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Top authors join fight to save library service

Children's authors Michael Rosen and Mary Hoffman have pleaded with the north London borough of Haringey not to close its school library service (SLS) - almost 20 years after they helped to save it.

Haringey looks set to be the next victim of the wave of closures hitting SLSs. The service, which provides books and artefacts for schools in the London borough, was threatened in the early 1990s, but was saved after a campaign which attracted supporters, including local authors.

Diana Edmonds, Haringey's assistant director of culture, libraries and learning, has said that the service is now likely to close next year.

A further statement from the council, which serves north London from Tottenham to Highgate and Muswell Hill, said: "Given the deep government cuts, all areas of expenditure are being reviewed and the SLS is no exception. Every effort is being made to find the funds for the service to continue next year, but the council is also charged with prioritising spend against the pressures dictated by government."

If the service closes, it will be the fifth to do so since April 2010. Cambridgeshire, Solihull and Kent have closed their SLSs already while Sutton has said it plans to close its service at the end of this financial year.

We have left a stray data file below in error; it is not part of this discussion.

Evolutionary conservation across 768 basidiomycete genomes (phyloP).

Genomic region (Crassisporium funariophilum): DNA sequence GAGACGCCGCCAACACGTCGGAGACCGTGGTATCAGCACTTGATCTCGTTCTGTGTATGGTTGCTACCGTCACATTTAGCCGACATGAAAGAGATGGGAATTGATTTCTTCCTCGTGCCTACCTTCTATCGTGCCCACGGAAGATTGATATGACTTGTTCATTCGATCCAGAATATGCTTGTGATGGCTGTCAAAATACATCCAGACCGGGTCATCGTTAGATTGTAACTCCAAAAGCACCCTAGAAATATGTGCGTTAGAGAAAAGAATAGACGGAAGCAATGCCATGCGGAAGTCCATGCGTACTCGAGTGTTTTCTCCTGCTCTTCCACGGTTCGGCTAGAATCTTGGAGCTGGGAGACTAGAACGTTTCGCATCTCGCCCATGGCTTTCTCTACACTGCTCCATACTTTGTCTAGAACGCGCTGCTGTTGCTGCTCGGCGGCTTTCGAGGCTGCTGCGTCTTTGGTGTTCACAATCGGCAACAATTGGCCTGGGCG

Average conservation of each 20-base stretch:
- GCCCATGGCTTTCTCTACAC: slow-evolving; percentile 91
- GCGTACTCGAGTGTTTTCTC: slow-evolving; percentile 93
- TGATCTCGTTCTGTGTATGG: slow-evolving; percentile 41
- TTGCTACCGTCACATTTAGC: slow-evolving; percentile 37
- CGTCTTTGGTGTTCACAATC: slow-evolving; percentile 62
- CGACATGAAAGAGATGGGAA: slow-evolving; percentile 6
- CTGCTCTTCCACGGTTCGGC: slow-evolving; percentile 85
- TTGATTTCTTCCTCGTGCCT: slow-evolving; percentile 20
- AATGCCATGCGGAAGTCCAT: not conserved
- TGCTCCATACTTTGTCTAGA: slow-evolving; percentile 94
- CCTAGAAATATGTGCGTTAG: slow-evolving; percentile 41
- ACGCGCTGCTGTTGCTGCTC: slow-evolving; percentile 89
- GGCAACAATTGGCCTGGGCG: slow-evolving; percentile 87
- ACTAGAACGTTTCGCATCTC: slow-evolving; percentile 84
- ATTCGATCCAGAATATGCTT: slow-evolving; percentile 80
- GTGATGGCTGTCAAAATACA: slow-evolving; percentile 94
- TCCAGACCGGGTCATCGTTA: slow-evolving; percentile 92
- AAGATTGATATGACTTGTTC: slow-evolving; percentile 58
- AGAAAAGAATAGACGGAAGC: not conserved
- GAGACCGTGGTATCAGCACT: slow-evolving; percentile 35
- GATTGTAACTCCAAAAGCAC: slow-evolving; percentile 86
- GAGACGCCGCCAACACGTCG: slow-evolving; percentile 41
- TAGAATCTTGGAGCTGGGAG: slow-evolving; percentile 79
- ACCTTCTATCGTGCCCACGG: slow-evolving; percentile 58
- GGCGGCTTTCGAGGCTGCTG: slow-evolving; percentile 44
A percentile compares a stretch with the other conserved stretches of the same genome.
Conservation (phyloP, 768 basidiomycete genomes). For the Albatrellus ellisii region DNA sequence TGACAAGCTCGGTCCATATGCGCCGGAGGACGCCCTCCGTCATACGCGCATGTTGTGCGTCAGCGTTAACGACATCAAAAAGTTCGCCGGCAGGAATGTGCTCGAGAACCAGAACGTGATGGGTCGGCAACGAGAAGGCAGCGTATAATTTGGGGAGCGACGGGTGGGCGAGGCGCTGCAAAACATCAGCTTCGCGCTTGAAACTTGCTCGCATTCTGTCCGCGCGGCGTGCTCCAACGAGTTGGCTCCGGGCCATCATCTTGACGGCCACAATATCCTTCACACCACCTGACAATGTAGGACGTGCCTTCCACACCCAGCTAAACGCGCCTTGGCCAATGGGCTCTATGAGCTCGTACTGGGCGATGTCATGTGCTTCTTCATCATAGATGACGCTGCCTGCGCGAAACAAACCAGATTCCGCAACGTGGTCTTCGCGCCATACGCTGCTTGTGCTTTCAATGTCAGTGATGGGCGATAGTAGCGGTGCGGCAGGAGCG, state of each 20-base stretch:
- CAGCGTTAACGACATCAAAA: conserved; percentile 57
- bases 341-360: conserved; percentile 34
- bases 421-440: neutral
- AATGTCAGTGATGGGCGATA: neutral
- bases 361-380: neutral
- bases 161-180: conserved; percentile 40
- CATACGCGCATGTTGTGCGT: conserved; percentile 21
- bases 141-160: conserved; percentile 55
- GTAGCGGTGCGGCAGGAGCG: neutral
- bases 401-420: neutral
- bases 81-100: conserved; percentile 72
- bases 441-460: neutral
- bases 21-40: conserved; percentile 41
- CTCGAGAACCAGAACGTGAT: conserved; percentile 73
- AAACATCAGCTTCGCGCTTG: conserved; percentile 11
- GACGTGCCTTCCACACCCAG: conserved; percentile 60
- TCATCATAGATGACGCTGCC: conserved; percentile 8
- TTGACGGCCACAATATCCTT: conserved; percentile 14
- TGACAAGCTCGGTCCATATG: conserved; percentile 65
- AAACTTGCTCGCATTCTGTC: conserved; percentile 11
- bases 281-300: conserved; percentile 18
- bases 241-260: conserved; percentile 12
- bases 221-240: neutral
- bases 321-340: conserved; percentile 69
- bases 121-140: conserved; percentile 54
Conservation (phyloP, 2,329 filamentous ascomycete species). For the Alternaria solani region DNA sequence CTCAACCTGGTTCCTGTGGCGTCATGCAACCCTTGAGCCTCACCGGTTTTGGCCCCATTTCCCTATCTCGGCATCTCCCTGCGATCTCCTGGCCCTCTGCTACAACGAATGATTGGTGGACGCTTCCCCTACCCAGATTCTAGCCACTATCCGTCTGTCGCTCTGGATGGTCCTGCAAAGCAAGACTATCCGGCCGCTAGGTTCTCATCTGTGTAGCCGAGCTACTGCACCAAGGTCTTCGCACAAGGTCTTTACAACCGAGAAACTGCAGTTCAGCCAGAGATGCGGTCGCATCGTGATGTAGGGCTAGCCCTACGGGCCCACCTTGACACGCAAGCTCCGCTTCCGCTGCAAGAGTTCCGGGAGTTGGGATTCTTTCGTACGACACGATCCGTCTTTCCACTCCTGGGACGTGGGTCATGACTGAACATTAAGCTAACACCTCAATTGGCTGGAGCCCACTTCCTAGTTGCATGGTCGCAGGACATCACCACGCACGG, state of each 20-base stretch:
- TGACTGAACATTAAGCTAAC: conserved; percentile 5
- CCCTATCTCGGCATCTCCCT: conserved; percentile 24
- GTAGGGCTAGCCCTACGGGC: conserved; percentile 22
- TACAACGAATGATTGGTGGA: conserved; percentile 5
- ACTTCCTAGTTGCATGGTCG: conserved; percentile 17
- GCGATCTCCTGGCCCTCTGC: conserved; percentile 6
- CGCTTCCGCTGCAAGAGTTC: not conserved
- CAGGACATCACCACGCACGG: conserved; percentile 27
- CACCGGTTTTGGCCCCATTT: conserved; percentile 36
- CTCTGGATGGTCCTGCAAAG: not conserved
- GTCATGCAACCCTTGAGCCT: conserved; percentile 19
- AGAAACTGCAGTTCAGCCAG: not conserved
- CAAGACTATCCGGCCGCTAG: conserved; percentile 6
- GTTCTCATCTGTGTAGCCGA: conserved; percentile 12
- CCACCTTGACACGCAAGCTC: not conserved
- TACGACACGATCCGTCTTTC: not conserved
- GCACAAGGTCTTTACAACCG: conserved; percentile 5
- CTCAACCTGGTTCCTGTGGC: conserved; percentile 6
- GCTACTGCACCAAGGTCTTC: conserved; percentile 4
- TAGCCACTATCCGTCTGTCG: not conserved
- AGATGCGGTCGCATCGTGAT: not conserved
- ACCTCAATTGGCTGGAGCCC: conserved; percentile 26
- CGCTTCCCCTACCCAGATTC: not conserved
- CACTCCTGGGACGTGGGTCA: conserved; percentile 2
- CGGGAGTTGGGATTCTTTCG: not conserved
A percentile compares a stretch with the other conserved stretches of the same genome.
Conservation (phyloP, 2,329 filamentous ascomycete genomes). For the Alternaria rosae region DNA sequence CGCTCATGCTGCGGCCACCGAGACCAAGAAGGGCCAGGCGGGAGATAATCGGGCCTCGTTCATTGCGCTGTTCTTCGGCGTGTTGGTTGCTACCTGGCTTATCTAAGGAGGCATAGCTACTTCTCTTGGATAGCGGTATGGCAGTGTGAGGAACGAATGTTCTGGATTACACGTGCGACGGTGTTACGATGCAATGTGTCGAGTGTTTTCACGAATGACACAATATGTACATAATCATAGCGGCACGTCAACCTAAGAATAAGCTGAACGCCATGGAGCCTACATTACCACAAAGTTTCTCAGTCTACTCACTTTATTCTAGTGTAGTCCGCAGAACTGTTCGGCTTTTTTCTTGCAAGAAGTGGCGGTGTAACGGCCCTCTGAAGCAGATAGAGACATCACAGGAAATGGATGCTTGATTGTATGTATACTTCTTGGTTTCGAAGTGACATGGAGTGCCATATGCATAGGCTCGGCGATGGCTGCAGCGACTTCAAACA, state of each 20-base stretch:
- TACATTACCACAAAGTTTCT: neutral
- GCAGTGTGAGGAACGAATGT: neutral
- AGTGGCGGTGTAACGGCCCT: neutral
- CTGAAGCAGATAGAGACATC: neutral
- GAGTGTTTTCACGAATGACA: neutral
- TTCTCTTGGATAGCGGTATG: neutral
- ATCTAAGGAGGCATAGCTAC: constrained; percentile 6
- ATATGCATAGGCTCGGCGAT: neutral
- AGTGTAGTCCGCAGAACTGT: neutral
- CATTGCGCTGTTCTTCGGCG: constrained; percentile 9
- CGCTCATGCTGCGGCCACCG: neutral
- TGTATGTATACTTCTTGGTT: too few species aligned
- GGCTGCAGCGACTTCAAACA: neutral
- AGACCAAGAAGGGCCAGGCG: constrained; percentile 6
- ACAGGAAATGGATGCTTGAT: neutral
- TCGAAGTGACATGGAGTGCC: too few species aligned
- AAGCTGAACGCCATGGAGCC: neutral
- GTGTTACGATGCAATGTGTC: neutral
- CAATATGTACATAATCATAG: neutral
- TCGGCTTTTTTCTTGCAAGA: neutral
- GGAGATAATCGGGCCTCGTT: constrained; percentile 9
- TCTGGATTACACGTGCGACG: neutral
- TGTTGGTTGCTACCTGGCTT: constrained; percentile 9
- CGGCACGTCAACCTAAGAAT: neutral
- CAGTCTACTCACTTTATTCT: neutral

There are currently 61 schools in Haringey that are eligible for the service, but only 23 subscribe.

Mary Hoffman, author of more than 90 books, mobilised the fight against closure of Haringey school libraries service in 1992.

"We had to fight every year and to hear we are still having to fight and possibly losing is a very gloomy outlook indeed," she said. "I do sympathise with heads who are having to make cuts. But the school library services is a secret treasure, it's an unknown asset running underneath education."

Michael Rosen, former children's laureate, said: "It should be the lifeblood of a school, feeding in satellites of books to support teaching. I deplore what Haringey is doing. It indicates the consequence of two governments' education policies which despite all the talk about raising standards is doing the opposite. The only way to improve standards is to put books in the hands of children."

A commission into school libraries set up by the National Literacy Trust and the Museum, Libraries and Archives Council is due to report its findings this week. It is being chaired by former education secretary Baroness Morris.

Library services fight back, pages 26-27

Commission call

'It is a wasted resource'

School libraries and school library services are a "wasted resource", the School Library Commission said this week. The commission, chaired by Baroness Estelle Morris, has 32 specific recommendations. It calls on heads to ensure libraries are part of schools' improvement plans, on librarians to involve pupils and teachers in developing them, and on local authorities to support library services. It stepped back from calling for all school libraries to be made compulsory, saying it "would be time wasted".

"I think the way to make the argument is to persuade those people who hold budgets of the part libraries play in children's learning," Baroness Morris said.

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